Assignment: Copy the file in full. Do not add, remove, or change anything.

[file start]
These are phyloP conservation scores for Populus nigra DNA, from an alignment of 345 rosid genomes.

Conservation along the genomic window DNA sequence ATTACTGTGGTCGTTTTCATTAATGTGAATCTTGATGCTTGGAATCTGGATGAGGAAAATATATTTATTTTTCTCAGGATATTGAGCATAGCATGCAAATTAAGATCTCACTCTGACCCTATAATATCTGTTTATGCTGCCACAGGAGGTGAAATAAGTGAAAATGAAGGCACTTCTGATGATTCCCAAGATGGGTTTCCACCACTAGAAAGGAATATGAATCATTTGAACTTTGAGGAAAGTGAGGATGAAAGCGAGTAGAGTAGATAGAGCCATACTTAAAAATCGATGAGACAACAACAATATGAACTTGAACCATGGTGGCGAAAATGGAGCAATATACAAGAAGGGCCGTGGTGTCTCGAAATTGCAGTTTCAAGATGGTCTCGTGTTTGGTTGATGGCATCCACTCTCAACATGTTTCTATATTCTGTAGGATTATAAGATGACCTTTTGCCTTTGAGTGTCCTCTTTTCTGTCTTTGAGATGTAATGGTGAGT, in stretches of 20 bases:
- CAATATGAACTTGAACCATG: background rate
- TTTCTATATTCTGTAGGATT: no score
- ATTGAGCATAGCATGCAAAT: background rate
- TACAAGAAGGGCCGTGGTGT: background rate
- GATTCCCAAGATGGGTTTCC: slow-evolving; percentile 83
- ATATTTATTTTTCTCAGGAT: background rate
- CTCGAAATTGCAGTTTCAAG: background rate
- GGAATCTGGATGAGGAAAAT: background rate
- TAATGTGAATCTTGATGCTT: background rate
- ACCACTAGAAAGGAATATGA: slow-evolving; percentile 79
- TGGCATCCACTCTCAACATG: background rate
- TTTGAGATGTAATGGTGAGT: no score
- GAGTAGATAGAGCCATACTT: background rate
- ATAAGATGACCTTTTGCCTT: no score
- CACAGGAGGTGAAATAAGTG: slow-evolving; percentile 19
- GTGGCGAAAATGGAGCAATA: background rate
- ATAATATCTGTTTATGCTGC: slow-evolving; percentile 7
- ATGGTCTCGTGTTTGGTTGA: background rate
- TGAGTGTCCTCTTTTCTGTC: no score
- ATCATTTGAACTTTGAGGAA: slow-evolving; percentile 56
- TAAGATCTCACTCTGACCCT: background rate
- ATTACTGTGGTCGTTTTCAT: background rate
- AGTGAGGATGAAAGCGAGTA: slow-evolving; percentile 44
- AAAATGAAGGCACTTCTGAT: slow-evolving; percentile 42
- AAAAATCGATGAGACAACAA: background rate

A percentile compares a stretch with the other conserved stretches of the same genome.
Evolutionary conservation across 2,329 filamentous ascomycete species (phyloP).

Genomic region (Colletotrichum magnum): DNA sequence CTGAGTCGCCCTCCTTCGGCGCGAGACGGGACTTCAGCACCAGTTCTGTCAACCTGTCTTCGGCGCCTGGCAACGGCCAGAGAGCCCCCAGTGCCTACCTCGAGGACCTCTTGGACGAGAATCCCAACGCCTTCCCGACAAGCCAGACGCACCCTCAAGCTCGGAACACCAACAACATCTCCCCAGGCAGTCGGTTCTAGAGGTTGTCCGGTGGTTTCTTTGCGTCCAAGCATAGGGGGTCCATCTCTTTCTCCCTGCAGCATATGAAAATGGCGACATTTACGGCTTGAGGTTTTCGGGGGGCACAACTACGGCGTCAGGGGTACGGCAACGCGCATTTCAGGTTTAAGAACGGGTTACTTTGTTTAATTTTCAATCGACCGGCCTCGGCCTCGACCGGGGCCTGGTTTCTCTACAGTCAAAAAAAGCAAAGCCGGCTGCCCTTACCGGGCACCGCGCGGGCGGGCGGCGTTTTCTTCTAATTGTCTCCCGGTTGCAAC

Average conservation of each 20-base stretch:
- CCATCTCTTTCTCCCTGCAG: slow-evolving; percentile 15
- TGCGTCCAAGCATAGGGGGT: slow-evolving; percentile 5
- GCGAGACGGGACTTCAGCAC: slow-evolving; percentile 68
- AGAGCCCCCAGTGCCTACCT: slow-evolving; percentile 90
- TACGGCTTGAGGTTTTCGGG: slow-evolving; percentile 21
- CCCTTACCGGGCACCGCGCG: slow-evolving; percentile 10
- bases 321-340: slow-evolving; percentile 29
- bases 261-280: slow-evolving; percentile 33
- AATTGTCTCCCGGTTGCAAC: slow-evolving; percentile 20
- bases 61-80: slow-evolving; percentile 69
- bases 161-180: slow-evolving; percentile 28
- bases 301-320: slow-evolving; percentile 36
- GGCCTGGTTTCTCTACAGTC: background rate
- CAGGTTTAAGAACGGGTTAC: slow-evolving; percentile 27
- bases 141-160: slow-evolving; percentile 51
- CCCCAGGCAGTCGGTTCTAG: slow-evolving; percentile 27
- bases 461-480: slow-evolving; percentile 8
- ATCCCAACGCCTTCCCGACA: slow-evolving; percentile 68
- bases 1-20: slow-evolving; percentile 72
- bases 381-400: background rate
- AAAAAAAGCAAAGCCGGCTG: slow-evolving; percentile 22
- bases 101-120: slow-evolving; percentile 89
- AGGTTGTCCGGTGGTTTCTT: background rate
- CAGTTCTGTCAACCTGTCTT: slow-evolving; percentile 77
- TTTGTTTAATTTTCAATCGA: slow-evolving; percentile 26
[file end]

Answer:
These are phyloP conservation scores for Populus nigra DNA, from an alignment of 345 rosid genomes.

Conservation along the genomic window DNA sequence ATTACTGTGGTCGTTTTCATTAATGTGAATCTTGATGCTTGGAATCTGGATGAGGAAAATATATTTATTTTTCTCAGGATATTGAGCATAGCATGCAAATTAAGATCTCACTCTGACCCTATAATATCTGTTTATGCTGCCACAGGAGGTGAAATAAGTGAAAATGAAGGCACTTCTGATGATTCCCAAGATGGGTTTCCACCACTAGAAAGGAATATGAATCATTTGAACTTTGAGGAAAGTGAGGATGAAAGCGAGTAGAGTAGATAGAGCCATACTTAAAAATCGATGAGACAACAACAATATGAACTTGAACCATGGTGGCGAAAATGGAGCAATATACAAGAAGGGCCGTGGTGTCTCGAAATTGCAGTTTCAAGATGGTCTCGTGTTTGGTTGATGGCATCCACTCTCAACATGTTTCTATATTCTGTAGGATTATAAGATGACCTTTTGCCTTTGAGTGTCCTCTTTTCTGTCTTTGAGATGTAATGGTGAGT, in stretches of 20 bases:
- CAATATGAACTTGAACCATG: background rate
- TTTCTATATTCTGTAGGATT: no score
- ATTGAGCATAGCATGCAAAT: background rate
- TACAAGAAGGGCCGTGGTGT: background rate
- GATTCCCAAGATGGGTTTCC: slow-evolving; percentile 83
- ATATTTATTTTTCTCAGGAT: background rate
- CTCGAAATTGCAGTTTCAAG: background rate
- GGAATCTGGATGAGGAAAAT: background rate
- TAATGTGAATCTTGATGCTT: background rate
- ACCACTAGAAAGGAATATGA: slow-evolving; percentile 79
- TGGCATCCACTCTCAACATG: background rate
- TTTGAGATGTAATGGTGAGT: no score
- GAGTAGATAGAGCCATACTT: background rate
- ATAAGATGACCTTTTGCCTT: no score
- CACAGGAGGTGAAATAAGTG: slow-evolving; percentile 19
- GTGGCGAAAATGGAGCAATA: background rate
- ATAATATCTGTTTATGCTGC: slow-evolving; percentile 7
- ATGGTCTCGTGTTTGGTTGA: background rate
- TGAGTGTCCTCTTTTCTGTC: no score
- ATCATTTGAACTTTGAGGAA: slow-evolving; percentile 56
- TAAGATCTCACTCTGACCCT: background rate
- ATTACTGTGGTCGTTTTCAT: background rate
- AGTGAGGATGAAAGCGAGTA: slow-evolving; percentile 44
- AAAATGAAGGCACTTCTGAT: slow-evolving; percentile 42
- AAAAATCGATGAGACAACAA: background rate

A percentile compares a stretch with the other conserved stretches of the same genome.
Evolutionary conservation across 2,329 filamentous ascomycete species (phyloP).

Genomic region (Colletotrichum magnum): DNA sequence CTGAGTCGCCCTCCTTCGGCGCGAGACGGGACTTCAGCACCAGTTCTGTCAACCTGTCTTCGGCGCCTGGCAACGGCCAGAGAGCCCCCAGTGCCTACCTCGAGGACCTCTTGGACGAGAATCCCAACGCCTTCCCGACAAGCCAGACGCACCCTCAAGCTCGGAACACCAACAACATCTCCCCAGGCAGTCGGTTCTAGAGGTTGTCCGGTGGTTTCTTTGCGTCCAAGCATAGGGGGTCCATCTCTTTCTCCCTGCAGCATATGAAAATGGCGACATTTACGGCTTGAGGTTTTCGGGGGGCACAACTACGGCGTCAGGGGTACGGCAACGCGCATTTCAGGTTTAAGAACGGGTTACTTTGTTTAATTTTCAATCGACCGGCCTCGGCCTCGACCGGGGCCTGGTTTCTCTACAGTCAAAAAAAGCAAAGCCGGCTGCCCTTACCGGGCACCGCGCGGGCGGGCGGCGTTTTCTTCTAATTGTCTCCCGGTTGCAAC

Average conservation of each 20-base stretch:
- CCATCTCTTTCTCCCTGCAG: slow-evolving; percentile 15
- TGCGTCCAAGCATAGGGGGT: slow-evolving; percentile 5
- GCGAGACGGGACTTCAGCAC: slow-evolving; percentile 68
- AGAGCCCCCAGTGCCTACCT: slow-evolving; percentile 90
- TACGGCTTGAGGTTTTCGGG: slow-evolving; percentile 21
- CCCTTACCGGGCACCGCGCG: slow-evolving; percentile 10
- bases 321-340: slow-evolving; percentile 29
- bases 261-280: slow-evolving; percentile 33
- AATTGTCTCCCGGTTGCAAC: slow-evolving; percentile 20
- bases 61-80: slow-evolving; percentile 69
- bases 161-180: slow-evolving; percentile 28
- bases 301-320: slow-evolving; percentile 36
- GGCCTGGTTTCTCTACAGTC: background rate
- CAGGTTTAAGAACGGGTTAC: slow-evolving; percentile 27
- bases 141-160: slow-evolving; percentile 51
- CCCCAGGCAGTCGGTTCTAG: slow-evolving; percentile 27
- bases 461-480: slow-evolving; percentile 8
- ATCCCAACGCCTTCCCGACA: slow-evolving; percentile 68
- bases 1-20: slow-evolving; percentile 72
- bases 381-400: background rate
- AAAAAAAGCAAAGCCGGCTG: slow-evolving; percentile 22
- bases 101-120: slow-evolving; percentile 89
- AGGTTGTCCGGTGGTTTCTT: background rate
- CAGTTCTGTCAACCTGTCTT: slow-evolving; percentile 77
- TTTGTTTAATTTTCAATCGA: slow-evolving; percentile 26